The treatment of choice for most affected individuals is drug therapy with beta-adrenergic blocking agents (beta blockers). Beta blockers prevent adrenergic stimulation of the heart via the beta-receptors and can be highly effective in treating long QT syndrome. Nadolol and propranolol are longer acting beta-blockers and the agents of choice in managing the condition. Even though many patients now diagnosed are asymptomatic due to better awareness of the condition and more effective family cascade testing (i.e. identifying family members who are at risk of also having long QT syndrome), beta-blockers are still recommended if any evidence of the condition can be elicited either at rest or with provocation such as exercise stress tests. Beta blockers need to be taken daily and the failure to do so (noncompliance) by affected individuals can lead to the development of symptoms including sudden death.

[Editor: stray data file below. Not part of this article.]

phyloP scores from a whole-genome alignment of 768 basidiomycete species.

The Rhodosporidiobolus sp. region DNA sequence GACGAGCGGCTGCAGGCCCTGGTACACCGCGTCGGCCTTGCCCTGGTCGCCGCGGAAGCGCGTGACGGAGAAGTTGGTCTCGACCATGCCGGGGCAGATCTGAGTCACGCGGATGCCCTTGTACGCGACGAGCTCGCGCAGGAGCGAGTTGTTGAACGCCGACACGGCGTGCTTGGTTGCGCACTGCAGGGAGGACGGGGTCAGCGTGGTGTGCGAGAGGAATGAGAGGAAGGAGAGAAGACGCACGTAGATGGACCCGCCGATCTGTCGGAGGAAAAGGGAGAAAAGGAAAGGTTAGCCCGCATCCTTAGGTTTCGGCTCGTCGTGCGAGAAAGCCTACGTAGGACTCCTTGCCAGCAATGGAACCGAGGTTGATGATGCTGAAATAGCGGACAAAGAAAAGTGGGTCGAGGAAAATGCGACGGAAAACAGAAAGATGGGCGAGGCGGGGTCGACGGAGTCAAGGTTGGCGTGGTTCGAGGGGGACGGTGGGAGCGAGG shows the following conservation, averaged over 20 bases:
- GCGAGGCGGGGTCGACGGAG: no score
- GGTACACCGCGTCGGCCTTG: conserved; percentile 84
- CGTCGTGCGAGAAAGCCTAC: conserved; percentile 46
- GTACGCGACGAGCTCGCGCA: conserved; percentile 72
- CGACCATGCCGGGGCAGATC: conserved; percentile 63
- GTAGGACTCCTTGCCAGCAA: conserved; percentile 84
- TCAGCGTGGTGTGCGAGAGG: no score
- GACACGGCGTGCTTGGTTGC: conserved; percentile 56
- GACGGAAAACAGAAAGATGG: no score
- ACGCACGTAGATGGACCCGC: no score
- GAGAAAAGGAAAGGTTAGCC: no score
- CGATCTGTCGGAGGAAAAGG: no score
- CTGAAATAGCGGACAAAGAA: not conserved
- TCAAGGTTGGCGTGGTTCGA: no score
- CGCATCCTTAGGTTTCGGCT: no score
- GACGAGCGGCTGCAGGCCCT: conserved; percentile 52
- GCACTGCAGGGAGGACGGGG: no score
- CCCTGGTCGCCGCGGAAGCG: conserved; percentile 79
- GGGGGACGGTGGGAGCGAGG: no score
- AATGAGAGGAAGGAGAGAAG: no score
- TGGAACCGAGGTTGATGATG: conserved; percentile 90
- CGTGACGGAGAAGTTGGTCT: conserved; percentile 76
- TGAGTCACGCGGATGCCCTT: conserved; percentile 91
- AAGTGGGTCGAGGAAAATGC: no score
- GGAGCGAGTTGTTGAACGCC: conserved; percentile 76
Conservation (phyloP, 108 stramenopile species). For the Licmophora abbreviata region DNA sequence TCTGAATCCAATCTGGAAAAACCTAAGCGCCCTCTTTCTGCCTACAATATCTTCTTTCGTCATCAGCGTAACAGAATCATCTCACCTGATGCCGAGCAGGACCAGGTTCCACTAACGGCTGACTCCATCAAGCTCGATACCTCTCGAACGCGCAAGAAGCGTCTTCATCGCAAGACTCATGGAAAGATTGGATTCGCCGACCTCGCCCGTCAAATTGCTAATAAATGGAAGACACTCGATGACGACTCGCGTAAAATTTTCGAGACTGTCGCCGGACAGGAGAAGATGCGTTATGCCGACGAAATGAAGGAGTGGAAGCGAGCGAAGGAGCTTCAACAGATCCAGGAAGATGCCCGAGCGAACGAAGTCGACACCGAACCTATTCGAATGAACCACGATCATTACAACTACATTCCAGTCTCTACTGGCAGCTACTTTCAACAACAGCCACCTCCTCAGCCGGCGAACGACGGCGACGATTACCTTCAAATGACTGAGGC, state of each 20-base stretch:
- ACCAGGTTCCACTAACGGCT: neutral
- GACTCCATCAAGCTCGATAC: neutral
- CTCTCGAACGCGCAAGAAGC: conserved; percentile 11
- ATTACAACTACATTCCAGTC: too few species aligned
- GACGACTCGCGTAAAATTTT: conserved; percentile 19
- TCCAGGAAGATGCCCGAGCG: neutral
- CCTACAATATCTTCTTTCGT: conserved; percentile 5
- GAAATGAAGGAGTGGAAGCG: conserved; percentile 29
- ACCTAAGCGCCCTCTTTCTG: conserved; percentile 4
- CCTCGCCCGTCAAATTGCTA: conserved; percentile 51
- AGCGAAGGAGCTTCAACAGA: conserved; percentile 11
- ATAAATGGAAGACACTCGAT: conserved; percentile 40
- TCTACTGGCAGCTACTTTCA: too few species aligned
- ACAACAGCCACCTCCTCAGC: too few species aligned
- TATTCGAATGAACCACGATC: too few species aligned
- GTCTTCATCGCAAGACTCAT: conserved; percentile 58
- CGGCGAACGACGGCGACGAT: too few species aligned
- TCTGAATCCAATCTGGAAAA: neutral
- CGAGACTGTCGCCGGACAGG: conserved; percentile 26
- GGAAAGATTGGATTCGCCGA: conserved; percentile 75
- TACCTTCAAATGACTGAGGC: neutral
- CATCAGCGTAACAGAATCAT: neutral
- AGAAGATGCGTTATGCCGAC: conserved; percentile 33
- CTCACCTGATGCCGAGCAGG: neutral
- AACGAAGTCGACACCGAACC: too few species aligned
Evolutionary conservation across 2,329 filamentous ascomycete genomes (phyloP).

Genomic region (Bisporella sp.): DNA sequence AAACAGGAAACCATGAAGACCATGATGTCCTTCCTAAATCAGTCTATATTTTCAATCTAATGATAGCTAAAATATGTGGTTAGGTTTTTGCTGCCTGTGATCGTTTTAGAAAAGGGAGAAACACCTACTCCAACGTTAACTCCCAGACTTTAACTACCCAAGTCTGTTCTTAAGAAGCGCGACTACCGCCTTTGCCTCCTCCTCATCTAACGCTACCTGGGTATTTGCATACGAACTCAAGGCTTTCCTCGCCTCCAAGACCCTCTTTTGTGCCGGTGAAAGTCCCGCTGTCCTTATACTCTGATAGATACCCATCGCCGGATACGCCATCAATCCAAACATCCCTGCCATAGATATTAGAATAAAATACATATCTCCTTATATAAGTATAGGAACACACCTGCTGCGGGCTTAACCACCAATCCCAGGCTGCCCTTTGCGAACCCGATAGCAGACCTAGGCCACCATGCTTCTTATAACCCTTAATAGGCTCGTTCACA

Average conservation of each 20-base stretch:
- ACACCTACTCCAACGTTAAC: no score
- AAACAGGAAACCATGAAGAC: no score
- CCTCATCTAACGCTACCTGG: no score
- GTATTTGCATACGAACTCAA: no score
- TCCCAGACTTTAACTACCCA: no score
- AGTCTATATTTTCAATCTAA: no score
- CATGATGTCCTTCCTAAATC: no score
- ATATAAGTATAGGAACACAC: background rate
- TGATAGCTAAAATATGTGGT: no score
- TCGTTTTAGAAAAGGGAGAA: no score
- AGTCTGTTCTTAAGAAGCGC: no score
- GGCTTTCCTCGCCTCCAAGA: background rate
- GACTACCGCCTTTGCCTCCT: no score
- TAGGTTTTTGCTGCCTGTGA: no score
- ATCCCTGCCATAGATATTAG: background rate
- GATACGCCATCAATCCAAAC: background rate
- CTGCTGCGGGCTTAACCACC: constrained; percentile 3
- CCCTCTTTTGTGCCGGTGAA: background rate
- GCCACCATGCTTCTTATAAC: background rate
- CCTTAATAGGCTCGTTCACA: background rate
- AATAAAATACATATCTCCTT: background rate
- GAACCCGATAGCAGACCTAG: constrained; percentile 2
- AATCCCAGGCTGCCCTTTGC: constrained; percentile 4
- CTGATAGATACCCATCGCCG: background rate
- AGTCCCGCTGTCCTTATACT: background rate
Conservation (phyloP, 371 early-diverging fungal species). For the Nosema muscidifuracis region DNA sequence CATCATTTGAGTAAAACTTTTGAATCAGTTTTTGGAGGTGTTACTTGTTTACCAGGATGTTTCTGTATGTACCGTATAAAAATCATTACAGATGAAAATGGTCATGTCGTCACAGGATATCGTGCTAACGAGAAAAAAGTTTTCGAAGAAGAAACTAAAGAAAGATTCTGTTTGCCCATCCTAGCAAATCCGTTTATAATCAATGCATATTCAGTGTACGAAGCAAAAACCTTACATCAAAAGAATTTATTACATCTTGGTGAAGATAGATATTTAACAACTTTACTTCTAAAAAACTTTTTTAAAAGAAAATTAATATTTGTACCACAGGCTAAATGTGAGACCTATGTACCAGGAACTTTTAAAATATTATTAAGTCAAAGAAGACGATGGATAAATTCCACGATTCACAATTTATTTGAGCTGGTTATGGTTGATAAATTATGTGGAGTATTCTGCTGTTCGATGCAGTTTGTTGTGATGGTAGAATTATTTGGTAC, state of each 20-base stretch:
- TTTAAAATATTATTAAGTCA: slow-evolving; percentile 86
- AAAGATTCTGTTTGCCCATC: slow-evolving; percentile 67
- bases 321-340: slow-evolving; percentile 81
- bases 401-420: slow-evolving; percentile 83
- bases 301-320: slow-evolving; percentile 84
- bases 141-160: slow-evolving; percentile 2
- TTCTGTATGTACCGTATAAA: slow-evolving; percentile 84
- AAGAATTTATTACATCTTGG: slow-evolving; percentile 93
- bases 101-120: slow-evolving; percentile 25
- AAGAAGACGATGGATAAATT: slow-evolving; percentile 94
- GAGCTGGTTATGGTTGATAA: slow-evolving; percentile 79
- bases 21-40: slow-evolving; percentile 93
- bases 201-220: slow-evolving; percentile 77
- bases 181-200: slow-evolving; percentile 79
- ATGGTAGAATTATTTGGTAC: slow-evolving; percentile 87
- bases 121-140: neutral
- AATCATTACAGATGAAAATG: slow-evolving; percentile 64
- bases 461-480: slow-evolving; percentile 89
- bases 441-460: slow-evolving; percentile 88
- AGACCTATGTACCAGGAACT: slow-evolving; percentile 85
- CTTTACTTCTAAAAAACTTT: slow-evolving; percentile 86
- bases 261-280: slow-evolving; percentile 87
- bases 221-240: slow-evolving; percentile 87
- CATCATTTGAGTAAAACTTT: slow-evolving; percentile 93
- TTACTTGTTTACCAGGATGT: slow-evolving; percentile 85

Individuals for whom beta blockers are unsuccessful or contraindicated may be treated by a surgical procedure in which the autonomic nerves supplying the heart are interrupted (left cardiac sympathetic denervation or sympathectomy). The autonomic nerves release catecholamines which stimulate the heart via the beta-receptors, so this can be considered another form of anti-adrenergic therapy. The heart rhythm is controlled by the sympathetic nervous system, which controls many of the involuntary actions of the body. These nerves work to regulate the heart rhythm and this procedure can significantly reduce the frequency of arrhythmic events. During the procedure, a small cut (incision) is made in the chest wall and specific autonomic nerves supplying the heart are cut. Left cardiac sympathetic denervation is usually reserved for individuals who are considered high risk, develop symptoms despite beta blocker therapy, or are contraindicated to or cannot tolerate beta blocker therapy.